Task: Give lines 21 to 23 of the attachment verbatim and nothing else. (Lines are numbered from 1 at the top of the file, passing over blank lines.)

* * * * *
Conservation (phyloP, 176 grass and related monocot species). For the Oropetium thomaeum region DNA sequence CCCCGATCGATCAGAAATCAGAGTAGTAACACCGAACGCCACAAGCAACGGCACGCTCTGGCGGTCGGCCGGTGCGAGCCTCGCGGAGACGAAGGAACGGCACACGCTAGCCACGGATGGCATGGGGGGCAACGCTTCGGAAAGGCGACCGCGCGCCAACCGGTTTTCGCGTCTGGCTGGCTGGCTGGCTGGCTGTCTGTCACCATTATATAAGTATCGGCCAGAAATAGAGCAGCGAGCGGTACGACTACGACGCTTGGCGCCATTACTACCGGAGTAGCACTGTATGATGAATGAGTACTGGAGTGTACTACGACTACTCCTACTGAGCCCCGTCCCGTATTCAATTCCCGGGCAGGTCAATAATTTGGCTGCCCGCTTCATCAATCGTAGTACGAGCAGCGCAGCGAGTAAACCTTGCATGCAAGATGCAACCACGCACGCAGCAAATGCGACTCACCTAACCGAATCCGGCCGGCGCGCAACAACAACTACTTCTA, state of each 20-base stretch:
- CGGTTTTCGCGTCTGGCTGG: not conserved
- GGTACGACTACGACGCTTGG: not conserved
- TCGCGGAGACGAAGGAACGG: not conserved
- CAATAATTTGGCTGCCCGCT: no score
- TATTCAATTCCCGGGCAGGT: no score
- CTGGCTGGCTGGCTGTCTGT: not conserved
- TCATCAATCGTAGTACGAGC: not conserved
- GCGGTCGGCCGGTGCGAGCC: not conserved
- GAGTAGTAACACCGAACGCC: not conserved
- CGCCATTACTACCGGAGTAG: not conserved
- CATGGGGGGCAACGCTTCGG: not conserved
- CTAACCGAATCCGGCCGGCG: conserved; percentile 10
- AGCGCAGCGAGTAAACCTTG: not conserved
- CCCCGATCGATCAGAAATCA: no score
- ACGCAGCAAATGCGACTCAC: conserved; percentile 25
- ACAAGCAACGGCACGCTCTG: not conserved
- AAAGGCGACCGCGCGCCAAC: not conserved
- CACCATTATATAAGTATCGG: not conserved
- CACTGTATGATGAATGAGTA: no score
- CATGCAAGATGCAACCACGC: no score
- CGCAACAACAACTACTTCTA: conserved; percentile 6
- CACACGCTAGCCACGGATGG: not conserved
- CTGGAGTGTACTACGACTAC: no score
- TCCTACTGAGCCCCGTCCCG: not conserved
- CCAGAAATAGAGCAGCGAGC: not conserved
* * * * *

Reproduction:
- CATGCAAGATGCAACCACGC: no score
- CGCAACAACAACTACTTCTA: conserved; percentile 6
- CACACGCTAGCCACGGATGG: not conserved